Scorching hot forest.

Scorching hot forest.

The effect in the bamboo groves was quite surreal, as everything around us was converted from green to a beautiful, fatal, blonde. We hiked observed by birds, though we saw no wildlife, before the trail took a turn up and we scaled the plateau that was to be our camp for the night.

From here, we could take in the views to the east where huge thunder clouds hung, flashing quietly, ominously, in the fading light. It was dinner time, and we were starving. Dinner was pork and rice with pickled vegetables, one of our favourite Cambodian meals, washed down with lots more water. (By the time we got back to the village the next day, we’d worked our way through 16 litres of water before running out.)

Better than a Michelin-starred restaurant.

Better than a Michelin-starred restaurant.

Setting up the hammocks didn’t take long, and we have to confess to being relieved to climb in as the sun fell out of sight, not long after 18:00. Through the mosquito net, you could see the lightening getting brighter and brighter, then thunder started to break its way through, and a gusty wind started to kick up the leaves. Cambodia is in the middle of a massive drought and now we were in tents it wanted to rain.

We hauled out of our hammocks and in the dark, under the light of an iPhone, started to untangle the guy ropes and rainproof sheeting to shield off the rain, before crawling back in again. For some reason, despite all the practice we’ve had, we can rarely fall asleep in hammocks. That was not a concern this time. Dehydration is exhausting. As an indicator of just how much we were sweating, despite consuming all of my half of the 16 litres of water we carried, I only felt the need to pee twice on the whole trip, and one of those was just a precautionary bedtime trip that was barely worth the candle. We wouldn’t recommend these hikes in April or May in any year, heatwave or not.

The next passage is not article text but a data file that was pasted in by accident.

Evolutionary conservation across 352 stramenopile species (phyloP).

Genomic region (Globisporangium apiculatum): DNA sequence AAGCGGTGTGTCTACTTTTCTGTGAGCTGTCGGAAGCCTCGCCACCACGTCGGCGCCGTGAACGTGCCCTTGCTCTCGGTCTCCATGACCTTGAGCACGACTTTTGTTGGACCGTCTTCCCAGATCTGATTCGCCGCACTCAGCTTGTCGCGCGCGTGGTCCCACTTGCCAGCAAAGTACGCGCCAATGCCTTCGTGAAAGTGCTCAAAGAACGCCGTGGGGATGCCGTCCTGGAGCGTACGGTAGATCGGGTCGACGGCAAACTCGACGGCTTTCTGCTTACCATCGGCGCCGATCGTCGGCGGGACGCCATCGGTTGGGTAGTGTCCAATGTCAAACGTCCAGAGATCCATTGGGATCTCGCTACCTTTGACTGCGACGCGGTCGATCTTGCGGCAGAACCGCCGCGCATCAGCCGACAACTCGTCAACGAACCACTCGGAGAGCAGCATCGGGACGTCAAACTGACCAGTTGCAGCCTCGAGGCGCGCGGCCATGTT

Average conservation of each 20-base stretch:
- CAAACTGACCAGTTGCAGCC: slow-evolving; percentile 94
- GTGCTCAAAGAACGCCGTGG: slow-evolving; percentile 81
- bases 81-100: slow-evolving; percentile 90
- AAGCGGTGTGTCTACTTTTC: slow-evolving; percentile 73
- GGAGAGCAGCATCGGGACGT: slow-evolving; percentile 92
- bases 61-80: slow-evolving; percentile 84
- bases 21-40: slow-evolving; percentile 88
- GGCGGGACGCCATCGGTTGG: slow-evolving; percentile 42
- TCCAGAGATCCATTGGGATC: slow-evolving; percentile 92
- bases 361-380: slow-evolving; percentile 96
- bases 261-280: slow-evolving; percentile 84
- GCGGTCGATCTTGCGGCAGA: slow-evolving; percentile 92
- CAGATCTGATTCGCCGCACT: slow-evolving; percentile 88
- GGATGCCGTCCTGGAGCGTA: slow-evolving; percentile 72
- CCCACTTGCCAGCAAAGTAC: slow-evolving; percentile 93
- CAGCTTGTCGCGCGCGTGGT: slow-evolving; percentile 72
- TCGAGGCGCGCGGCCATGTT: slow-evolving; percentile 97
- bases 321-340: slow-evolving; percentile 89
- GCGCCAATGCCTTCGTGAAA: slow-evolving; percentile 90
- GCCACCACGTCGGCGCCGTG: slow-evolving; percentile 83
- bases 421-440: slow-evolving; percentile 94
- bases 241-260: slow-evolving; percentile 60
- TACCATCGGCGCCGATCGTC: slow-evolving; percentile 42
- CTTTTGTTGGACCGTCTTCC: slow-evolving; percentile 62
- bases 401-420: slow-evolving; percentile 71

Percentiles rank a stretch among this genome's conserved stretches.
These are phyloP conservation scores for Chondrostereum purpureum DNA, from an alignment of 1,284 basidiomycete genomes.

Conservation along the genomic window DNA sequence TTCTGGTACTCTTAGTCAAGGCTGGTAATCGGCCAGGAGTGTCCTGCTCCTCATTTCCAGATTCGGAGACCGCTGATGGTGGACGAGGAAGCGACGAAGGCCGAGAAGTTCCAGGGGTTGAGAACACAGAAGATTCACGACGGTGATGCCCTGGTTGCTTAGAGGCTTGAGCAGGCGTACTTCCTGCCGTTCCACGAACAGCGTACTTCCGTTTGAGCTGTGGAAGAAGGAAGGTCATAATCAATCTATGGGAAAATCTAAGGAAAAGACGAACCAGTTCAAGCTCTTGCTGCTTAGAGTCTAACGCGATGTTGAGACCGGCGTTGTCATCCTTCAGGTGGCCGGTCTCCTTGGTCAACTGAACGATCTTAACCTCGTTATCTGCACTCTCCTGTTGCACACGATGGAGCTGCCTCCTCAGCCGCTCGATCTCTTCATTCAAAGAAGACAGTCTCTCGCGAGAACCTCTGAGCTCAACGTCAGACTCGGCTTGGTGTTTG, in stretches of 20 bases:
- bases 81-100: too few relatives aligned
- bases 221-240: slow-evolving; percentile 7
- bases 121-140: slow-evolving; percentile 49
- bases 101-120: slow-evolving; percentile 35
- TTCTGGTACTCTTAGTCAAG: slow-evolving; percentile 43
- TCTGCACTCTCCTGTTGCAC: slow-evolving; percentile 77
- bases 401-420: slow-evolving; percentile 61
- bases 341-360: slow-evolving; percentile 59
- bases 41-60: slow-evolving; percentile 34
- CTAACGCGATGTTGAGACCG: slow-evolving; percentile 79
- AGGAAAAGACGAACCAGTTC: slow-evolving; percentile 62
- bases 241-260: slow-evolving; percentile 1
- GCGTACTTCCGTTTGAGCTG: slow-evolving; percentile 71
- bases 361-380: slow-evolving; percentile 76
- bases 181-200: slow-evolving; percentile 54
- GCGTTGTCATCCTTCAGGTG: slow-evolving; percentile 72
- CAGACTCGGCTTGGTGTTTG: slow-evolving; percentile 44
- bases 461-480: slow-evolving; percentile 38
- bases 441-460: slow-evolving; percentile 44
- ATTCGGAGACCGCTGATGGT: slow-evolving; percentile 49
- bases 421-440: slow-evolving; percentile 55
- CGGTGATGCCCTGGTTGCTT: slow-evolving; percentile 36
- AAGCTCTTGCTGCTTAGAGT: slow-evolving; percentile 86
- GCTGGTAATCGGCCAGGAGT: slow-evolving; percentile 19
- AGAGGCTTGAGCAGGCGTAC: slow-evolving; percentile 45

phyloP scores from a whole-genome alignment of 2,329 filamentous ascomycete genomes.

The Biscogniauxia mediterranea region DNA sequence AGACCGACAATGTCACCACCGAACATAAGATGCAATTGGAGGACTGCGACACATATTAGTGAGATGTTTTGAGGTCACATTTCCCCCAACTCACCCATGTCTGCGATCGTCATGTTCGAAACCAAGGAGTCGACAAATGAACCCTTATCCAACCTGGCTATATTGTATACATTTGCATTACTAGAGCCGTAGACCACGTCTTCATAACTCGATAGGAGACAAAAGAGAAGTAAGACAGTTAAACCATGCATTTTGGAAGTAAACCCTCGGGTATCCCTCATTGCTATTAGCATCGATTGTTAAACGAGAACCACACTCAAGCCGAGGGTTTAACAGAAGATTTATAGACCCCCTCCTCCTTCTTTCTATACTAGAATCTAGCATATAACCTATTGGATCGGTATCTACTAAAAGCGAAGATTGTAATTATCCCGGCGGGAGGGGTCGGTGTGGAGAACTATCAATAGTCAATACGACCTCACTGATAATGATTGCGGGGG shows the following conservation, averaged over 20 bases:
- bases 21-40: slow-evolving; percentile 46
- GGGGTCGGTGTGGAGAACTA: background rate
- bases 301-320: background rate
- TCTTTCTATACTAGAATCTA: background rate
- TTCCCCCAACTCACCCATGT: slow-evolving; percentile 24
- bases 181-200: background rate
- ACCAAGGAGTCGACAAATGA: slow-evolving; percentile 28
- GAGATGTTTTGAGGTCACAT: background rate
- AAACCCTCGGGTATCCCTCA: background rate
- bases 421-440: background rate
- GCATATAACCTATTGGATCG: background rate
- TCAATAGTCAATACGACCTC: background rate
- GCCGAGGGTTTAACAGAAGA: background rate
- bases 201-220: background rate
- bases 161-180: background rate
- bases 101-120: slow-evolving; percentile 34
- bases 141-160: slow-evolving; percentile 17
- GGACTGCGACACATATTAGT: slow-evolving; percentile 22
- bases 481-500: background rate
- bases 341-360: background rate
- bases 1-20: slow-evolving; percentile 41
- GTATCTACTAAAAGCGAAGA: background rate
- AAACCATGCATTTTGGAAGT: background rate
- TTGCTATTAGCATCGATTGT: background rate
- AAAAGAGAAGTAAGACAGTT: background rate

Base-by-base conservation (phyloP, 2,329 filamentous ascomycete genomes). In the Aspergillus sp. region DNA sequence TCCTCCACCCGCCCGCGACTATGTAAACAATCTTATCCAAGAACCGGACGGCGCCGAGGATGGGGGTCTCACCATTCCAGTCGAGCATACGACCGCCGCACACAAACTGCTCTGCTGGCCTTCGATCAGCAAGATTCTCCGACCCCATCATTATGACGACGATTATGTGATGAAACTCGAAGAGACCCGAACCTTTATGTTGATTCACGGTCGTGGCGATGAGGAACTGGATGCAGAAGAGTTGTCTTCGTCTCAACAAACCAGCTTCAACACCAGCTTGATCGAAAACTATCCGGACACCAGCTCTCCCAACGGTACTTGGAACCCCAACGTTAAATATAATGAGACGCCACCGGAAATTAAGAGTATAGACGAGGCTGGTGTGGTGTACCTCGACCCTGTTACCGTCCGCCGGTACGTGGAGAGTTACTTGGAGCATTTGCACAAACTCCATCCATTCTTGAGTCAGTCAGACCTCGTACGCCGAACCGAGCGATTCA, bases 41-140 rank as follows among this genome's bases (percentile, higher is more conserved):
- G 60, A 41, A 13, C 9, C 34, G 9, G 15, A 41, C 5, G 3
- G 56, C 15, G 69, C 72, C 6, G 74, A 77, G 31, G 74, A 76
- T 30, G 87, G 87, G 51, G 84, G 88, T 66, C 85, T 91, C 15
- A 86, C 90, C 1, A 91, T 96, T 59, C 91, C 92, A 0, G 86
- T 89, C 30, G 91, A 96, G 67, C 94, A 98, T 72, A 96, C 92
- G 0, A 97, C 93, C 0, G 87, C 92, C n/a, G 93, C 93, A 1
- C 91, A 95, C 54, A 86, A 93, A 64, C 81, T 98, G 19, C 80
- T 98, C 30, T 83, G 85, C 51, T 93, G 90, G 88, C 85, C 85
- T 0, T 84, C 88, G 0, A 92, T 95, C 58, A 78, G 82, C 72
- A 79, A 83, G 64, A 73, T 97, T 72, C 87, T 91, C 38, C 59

The camp that (almost) broke the drought.

The camp that (almost) broke the drought.

The next day was far more interesting. Woken by the sound of gibbons calling in the nearby woods, we quickly broke camp, before heading eastwards back down from the plateau. This way, we soon passed the bamboo groves to land in more foresty-looking forest. Disturbing a few wild chickens going about their morning ablutions, our march was then broken by the sound of something grunting about in the nearby trees. Later we spotted a muntjac deer.

You can do it.

You can do it.

Again, the trip was short, but shattering thanks to the heat. Arriving back in Yorn, we fell on our 3-in-1 coffee with cries of joy. Incidentally, Nescafe 3-in-1 coffee, which is an abominable mix of instant coffee, sugar and powdered milk and known as jungle coffee in our world, tastes amazing when there isn’t a barista to be found for several hundred miles.

The journey back down the river awaited us, accompanied by our very own water-bailer, and was as glorious as the day before. The river trip alone makes this journey worthwhile. The chance to crash about in the woods is a beautiful bonus.

The water bailer.

The water bailer.

The one downer for us was that Sou, while young and strong, carried a huge backpack with all the gear in it, while we had just our little one with not much more than an unnecessary change of socks, a pair of flip flops and half of the water. A much fairer system would be for the ministry to provide everyone with their own backpack, carrying their own hammock and rain sheet, and water. It is, after all, part of the adventure.

It's a dry, dry country as of mid-2016.

It’s a dry, dry country as of mid-2016.

The Virachey National Park office is in Banlung, but they will come to collect you from your hotel if you email or call them to book a trip. For the trip, you don’t need to bring much, especially if you’re only going for one night. A clean T-shirt might be considered polite. We would thoroughly recommend packing few sachets of Royal-D (an electrolyte drink), not just for its vital salt-replacing capacity, but also because it turns out being thirsty makes you crave sweet things. It’s nice to have a change from water from time to time too. A couple of pieces of fruit will go down a bomb at the end of the day as well. Mosquito repellent is useful, as are long socks for those wet months when leeches like to feast, and a torch. Aside from that, all you need is a sense of adventure.